S: Sexton - Sherman
Wrestling Heritage A - Z
A prestigious wrestling visitor came to Britain and Europe in 1950. Frank Sexton, a thirty six year old from Ohio, was the AWA World Heavyweight Champion, and reckoned by some to be the best of the World champions at the time. He was one of the few American World Champions to defend his title in Europe during his tour in the early months of 1950. The Dane Ivor Martinsen (6/1/50), Frenchmen Henri de Glane (13/1/50), and Felix Miquet (28/3/50), and two Briton’s Bert Assirati (11/2/50) and Bert Mansfield (7/3/50) all failed to take the title from Sexton. Both Mansfield at the Harringay Arena, and Assirati in Belgium, held the American to a draw. Sexton’s title was to remain intact throughout his European tour, but his five year reign came to an end a few months later with a loss to Don Eagle on 23rd May in Cleveland, Ohio.
The popular motor mechanic and welterweight from Doncaster was one time tag partner of Catweazle Gary Cooper in the independent rings of the north, where he also had many bouts with Al Marshall.
Born in Doncaster in 1934 Dave came into the professional business quite late in life, turning professional in 1967. At first he worked the independent rings of the north for Cyril Knowles and Ace Promotions. In 1970 George DeRelwyskow signed him up to work for Joint Promotions, the proviso being that Dave was available for work travelling further afield to George's Scottish venues. A good pro, remembered by fans , but frequently for many enjoyable matches against his friend Catweazle, and two televised contests, one against Catweazle and the other versus Little Prince. Dave disappeared from our rings in the late 1970s.
We were saddened to hear of his death in December, 2014.
Syed Saif Shah
Memories of Pakistan's heavyweight Syed Saif Shah are of a quiet, methodical wrestler who seemed to confront his opponent as if he was involved in a strategic game. On television we had seen him in action against villaisn Roy Bull Davis, Ian Campbell and Johnny Yearsley as well as good guys Johnny Allan and John Cox. Those matches were nothing compared to the first time we saw him live, against Klondyke Bill, recently having joined Joint Promotions. Disciplined precision was thrown out of the window when the usually calm Syed Saif Shah exploded.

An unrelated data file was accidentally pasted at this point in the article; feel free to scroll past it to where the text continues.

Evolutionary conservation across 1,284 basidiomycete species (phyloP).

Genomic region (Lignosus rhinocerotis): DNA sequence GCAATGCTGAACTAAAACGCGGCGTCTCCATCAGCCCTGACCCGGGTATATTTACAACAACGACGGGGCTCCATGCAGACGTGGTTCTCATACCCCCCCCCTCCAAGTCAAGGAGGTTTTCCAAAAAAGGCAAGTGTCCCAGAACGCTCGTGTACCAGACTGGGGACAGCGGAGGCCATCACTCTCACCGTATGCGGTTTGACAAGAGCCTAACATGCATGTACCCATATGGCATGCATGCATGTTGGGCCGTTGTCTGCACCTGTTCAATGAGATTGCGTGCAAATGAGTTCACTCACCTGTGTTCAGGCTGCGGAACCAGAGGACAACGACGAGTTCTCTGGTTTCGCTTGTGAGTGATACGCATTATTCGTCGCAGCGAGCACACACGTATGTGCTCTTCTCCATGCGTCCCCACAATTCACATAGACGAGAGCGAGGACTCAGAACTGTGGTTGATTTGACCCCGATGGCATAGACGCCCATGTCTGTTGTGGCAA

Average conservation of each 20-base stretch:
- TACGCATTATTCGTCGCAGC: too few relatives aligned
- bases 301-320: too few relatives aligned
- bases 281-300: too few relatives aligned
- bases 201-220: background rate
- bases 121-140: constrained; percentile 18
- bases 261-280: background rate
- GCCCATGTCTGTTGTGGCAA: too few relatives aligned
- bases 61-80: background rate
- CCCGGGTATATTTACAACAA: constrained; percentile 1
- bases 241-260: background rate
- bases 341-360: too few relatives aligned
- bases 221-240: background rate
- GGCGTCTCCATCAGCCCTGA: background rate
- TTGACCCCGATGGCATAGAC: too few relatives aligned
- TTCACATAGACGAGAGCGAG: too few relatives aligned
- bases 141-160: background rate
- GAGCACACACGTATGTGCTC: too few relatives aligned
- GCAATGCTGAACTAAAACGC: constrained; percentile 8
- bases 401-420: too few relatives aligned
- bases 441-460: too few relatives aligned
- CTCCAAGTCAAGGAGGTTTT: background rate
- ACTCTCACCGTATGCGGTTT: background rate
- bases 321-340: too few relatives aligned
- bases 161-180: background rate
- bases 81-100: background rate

Saif was born in Punjab, India, in 1926, moving to Delhi and becoming a resident of Pakistan following partition. He was already a professional wrestler when he arrived in Britain, where we have found him facing Prince Kumali in January, 1960. Dale Martin Promotions signed him up for Joint Promotions and he quickly established himself as a mainstay of British wrestling.
National attention came his way in 1961, when he was matched with Roy Bull Davis on television. It was to be the first of more than a dozen televised contests. Syed Saif Shah was a methodical scientific tactician that appealed to fans who liked wrestlers with a classical style. Throughout the 1960s he wrestled the top heavyweights in Britain, with frequent sojourns to Europe and the Far East.
Deeply religious, publicity was given to his pilgrimage to Mecca at a time we knew little of such things.
In 1970 he moved to the independents, a frequent opponent of Klondyke Bill, Count Bartelli, and Josef Zaranoff. He later returned to live in Pakistan.
1980s Pakistani heavyweight worked in Britain and Germany. Wrestled on ITV wrestling three times between June 1977 and August 1988.
Michael Gallagher was born in William Street, Derry, in 1950. He was destined to become known to wrestling fans as Mick Shannon a regular worker for Dale Martin Promotions around southern England in the 1970s. Like many others wrestling was not his first sporting interest. It was an interest in boxing whilst serving in the Royal Navy that eventually led Mick to hang up the gloves and turn to wrestling.